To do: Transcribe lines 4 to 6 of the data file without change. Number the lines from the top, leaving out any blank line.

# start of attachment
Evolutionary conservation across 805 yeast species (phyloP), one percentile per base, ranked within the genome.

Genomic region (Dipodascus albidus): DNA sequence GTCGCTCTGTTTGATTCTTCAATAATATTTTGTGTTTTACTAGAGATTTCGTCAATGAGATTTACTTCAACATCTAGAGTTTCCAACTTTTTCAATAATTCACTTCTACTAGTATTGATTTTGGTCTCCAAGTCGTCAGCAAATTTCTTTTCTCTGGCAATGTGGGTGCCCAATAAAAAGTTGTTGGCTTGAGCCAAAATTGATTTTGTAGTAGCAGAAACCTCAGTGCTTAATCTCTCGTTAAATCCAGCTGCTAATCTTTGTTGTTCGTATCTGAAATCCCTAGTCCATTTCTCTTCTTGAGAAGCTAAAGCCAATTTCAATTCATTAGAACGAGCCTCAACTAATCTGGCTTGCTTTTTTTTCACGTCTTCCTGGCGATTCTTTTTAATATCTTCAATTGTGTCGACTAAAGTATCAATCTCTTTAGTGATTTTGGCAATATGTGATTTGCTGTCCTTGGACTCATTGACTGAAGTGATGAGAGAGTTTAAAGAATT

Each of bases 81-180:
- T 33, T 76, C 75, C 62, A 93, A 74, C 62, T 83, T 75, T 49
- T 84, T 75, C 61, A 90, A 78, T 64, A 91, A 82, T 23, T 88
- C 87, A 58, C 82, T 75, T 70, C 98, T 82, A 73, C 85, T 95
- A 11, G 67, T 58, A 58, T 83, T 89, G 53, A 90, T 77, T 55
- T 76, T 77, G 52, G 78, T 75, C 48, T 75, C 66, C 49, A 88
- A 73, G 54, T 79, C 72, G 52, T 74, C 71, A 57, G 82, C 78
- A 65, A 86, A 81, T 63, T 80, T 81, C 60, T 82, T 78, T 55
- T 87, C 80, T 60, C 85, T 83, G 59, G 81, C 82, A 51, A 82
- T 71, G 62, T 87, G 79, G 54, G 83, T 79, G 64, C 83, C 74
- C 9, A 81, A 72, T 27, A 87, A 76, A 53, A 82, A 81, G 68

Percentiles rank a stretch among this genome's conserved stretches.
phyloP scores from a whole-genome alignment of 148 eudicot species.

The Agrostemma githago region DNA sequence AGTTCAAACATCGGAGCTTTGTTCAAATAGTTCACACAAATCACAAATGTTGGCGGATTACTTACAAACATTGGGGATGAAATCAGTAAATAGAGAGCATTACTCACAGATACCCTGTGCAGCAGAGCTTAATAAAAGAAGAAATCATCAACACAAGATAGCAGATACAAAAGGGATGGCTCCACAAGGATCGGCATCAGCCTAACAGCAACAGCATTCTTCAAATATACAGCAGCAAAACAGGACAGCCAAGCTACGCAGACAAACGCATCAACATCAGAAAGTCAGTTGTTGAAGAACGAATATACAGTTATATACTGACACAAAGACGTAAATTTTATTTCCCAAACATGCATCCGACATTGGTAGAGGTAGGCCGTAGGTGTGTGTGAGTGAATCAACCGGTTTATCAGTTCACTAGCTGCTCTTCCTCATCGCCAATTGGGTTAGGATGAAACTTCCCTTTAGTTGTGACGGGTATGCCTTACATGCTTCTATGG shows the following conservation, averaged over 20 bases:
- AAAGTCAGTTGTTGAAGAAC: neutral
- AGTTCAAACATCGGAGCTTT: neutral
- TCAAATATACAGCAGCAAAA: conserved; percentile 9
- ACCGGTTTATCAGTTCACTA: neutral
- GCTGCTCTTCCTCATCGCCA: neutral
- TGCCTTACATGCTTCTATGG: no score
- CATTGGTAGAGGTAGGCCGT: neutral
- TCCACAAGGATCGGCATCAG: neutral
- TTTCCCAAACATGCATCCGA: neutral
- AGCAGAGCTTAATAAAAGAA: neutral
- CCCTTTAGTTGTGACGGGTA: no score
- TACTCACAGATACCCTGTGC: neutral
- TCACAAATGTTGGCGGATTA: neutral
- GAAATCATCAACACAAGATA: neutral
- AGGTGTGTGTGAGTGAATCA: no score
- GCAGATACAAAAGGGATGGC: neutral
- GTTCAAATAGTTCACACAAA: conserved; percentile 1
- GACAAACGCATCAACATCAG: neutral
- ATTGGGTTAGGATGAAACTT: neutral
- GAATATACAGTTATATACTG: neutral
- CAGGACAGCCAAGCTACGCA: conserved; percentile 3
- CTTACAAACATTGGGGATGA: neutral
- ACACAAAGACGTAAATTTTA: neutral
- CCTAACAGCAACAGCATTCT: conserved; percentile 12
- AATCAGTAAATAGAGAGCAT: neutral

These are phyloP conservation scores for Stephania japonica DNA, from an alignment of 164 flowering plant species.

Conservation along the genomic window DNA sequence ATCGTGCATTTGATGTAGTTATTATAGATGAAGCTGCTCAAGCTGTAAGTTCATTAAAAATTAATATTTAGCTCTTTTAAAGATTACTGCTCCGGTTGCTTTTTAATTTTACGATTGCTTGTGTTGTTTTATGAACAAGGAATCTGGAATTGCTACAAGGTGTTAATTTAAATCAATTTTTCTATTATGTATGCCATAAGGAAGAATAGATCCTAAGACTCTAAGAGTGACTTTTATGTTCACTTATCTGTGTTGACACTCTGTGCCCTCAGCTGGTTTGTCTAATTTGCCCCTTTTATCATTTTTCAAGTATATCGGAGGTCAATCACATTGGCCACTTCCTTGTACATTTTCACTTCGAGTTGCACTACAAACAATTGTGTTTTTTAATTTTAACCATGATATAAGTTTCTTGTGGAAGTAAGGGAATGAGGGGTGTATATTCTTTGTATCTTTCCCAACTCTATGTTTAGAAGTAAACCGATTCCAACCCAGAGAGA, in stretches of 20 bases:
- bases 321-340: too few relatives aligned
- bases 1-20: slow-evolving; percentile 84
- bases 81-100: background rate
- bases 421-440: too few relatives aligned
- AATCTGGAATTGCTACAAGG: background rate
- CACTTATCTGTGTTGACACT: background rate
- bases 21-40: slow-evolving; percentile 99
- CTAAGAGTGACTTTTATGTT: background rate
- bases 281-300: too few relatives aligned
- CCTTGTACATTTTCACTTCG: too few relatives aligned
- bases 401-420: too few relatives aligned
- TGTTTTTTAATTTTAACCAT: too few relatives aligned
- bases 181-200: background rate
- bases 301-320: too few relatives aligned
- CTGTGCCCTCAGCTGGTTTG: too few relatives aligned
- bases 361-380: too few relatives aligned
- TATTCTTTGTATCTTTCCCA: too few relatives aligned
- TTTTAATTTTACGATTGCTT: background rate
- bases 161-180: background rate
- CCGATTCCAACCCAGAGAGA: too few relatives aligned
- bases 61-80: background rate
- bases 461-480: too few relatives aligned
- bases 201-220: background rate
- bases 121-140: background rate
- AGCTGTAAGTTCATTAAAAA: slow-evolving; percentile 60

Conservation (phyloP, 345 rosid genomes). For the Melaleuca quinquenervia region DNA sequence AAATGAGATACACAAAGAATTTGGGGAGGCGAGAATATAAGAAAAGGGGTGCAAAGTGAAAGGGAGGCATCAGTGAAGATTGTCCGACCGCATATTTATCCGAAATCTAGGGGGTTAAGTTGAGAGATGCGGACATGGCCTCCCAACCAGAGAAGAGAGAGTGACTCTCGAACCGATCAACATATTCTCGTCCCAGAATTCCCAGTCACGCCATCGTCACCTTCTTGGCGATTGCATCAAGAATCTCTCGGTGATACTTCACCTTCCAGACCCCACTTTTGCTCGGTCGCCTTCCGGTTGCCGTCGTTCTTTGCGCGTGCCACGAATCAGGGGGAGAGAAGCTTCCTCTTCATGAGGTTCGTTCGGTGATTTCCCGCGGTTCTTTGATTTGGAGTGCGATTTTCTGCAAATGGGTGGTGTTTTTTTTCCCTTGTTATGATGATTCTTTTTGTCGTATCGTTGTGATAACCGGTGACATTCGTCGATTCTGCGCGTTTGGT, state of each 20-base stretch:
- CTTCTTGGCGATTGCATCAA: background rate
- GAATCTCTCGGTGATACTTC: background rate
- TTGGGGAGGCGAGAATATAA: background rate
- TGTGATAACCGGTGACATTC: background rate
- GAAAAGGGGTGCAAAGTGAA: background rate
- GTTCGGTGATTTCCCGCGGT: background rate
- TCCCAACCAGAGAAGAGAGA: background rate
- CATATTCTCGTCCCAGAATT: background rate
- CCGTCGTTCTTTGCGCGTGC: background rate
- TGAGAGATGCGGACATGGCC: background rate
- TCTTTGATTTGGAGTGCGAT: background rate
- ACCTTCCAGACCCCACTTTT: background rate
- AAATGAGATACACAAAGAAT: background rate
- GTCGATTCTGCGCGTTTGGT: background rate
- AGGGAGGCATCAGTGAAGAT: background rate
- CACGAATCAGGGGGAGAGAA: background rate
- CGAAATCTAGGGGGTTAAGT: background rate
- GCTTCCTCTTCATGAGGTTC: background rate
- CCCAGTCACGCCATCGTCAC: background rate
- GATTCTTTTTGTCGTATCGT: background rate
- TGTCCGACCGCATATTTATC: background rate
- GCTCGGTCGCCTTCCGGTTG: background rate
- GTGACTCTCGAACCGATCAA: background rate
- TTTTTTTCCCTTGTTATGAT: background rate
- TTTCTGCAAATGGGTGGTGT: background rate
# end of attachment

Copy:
- T 33, T 76, C 75, C 62, A 93, A 74, C 62, T 83, T 75, T 49
- T 84, T 75, C 61, A 90, A 78, T 64, A 91, A 82, T 23, T 88
- C 87, A 58, C 82, T 75, T 70, C 98, T 82, A 73, C 85, T 95